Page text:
The government has dozens of programs that overlap in their efforts to help Americans start new businesses, the Government Accountability Office says in a new report.
Four agencies — the Small Business Administration and the Commerce, Housing and Urban Development, and Agriculture departments — offer 52 different economic development programs that help entrepreneurs create business plans, learn to manage start-ups and obtain funding, according to the Aug. 23 report.
Many of the programs overlap in the types of technical and financial assistance they provide. For example, 24 of the programs offer entrepreneurs in any industry a range of technical assistance, such as business training and counseling. Sixteen programs offer loans to entrepreneurs in any industry.
Many programs target similar entrepreneurs, in particular businesses in rural areas, businesses in economically distressed areas, disadvantaged businesses and small businesses.
Since programs overlap, an entrepreneur could receive assistance from multiple programs, the report shows. For example, a small business in a rural, economically distressed area, such as Susquehanna County, Pa., could receive technical assistance through at least nine programs, GAO said.
Agencies generally did not collect data on who uses their programs, which would help determine whether the same person was getting assistance from multiple programs, the report said.
Entrepreneurs still may have a hard time getting assistance because agencies often rely on third-party entities, such as nonprofit organizations or local governments, to provide the technical and financial assistance. For instance, the small business owner in Susquehanna County would have to travel to Delaware if he wanted to receive technical assistance through USDA’s rural entrepreneurial outreach program, the report said.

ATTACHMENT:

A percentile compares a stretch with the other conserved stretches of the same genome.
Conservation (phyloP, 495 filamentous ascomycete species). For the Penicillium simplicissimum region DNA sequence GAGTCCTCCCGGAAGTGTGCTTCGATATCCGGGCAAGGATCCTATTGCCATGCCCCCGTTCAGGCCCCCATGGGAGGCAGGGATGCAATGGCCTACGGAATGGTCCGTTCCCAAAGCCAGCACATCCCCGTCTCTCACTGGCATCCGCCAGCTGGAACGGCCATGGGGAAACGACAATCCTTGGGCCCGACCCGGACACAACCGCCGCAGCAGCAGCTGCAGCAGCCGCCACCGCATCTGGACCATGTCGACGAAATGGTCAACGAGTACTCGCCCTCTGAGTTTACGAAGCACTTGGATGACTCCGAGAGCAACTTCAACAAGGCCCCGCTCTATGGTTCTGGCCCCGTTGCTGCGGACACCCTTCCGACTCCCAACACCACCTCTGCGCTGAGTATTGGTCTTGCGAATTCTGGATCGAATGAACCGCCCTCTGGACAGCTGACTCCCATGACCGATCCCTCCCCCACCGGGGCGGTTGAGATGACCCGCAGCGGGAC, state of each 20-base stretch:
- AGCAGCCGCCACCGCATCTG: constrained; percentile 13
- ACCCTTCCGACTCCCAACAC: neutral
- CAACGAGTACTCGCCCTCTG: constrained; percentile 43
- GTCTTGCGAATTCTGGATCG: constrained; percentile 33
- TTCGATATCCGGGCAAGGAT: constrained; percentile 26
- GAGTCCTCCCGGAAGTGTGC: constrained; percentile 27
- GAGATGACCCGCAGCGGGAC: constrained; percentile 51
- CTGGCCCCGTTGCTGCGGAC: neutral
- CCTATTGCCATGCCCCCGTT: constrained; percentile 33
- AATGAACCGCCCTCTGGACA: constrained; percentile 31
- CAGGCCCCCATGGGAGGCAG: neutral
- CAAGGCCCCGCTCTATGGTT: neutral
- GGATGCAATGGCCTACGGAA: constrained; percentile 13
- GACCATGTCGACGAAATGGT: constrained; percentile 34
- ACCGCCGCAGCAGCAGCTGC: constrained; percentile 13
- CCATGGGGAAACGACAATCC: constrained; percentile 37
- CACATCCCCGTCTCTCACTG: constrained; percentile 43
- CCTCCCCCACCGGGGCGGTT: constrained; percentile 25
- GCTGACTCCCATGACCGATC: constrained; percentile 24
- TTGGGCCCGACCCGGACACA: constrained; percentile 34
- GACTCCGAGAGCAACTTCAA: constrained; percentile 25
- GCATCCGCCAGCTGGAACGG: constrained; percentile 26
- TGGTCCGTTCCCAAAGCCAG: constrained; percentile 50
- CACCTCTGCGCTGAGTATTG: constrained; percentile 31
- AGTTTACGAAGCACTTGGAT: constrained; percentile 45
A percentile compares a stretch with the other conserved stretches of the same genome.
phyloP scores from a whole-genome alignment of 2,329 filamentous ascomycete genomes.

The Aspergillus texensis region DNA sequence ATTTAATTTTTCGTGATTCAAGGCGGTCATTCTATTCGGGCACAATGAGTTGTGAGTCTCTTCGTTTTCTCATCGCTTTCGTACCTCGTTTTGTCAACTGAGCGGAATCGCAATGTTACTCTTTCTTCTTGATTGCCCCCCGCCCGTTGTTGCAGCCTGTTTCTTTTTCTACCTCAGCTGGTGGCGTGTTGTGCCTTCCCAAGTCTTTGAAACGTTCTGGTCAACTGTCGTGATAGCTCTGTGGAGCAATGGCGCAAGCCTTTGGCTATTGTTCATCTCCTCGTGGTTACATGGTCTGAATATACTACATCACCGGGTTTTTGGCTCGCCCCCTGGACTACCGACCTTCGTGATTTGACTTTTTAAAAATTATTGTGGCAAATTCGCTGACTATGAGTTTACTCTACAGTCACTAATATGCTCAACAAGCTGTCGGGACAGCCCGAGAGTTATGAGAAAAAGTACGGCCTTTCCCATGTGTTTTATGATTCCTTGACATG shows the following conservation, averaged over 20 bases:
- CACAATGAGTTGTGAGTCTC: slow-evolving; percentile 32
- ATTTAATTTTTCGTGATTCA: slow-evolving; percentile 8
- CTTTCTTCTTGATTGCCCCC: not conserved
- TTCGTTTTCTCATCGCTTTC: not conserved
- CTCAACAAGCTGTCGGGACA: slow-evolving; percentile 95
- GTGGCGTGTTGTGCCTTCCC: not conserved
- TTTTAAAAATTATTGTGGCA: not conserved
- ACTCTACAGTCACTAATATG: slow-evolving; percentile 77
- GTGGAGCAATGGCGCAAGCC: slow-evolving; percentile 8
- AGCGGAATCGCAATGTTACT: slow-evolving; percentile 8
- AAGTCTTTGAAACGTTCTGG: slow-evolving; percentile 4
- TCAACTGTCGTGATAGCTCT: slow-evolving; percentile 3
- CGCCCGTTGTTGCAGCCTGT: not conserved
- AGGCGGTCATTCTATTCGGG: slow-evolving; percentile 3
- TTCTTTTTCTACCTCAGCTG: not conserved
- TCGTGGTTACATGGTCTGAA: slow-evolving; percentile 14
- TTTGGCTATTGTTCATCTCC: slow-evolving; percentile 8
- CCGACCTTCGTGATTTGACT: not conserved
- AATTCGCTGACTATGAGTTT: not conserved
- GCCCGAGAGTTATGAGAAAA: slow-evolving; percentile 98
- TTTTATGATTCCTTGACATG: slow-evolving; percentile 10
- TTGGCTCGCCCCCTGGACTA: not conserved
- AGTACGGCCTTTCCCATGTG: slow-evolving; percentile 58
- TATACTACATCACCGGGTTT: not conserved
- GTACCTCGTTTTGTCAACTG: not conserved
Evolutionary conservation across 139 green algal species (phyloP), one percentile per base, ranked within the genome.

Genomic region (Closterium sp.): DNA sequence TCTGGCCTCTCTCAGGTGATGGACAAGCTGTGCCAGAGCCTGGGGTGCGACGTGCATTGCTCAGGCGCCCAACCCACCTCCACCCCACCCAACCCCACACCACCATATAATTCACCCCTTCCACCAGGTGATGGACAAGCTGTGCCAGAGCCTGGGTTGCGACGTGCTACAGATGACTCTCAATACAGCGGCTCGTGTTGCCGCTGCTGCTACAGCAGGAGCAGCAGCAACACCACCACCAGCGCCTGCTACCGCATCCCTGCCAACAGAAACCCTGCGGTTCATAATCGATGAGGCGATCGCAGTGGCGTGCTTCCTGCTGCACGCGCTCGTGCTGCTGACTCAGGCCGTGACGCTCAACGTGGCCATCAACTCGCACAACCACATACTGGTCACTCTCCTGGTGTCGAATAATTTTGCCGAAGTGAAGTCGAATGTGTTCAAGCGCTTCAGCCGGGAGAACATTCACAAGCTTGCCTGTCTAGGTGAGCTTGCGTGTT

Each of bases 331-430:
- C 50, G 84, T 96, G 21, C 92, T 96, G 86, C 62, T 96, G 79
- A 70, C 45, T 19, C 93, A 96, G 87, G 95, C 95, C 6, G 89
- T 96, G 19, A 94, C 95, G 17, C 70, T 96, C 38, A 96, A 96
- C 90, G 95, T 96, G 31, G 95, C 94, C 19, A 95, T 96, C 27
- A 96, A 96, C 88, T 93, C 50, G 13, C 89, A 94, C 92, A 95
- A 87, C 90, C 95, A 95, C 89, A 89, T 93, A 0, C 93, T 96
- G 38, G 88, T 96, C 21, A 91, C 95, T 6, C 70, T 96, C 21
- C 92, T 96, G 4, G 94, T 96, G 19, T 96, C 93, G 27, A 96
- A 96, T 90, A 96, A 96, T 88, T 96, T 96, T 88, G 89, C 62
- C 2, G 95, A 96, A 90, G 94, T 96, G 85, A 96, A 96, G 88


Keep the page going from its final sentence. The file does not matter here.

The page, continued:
The agencies have started collaborating but they have not pursued a number of good practices previously recommended by GAO, according to the report.
For example, USDA and SBA entered into a formal agreement in 2010 to coordinate their programs for businesses in rural areas; however, the agencies have not yet defined their responsibilities, found ways to leverage their resources or established compatible policies, the report said.
“Without enhanced collaboration and coordination agencies may not be able to make the best use of limited federal resources in the most effective and efficient manner,” the report said.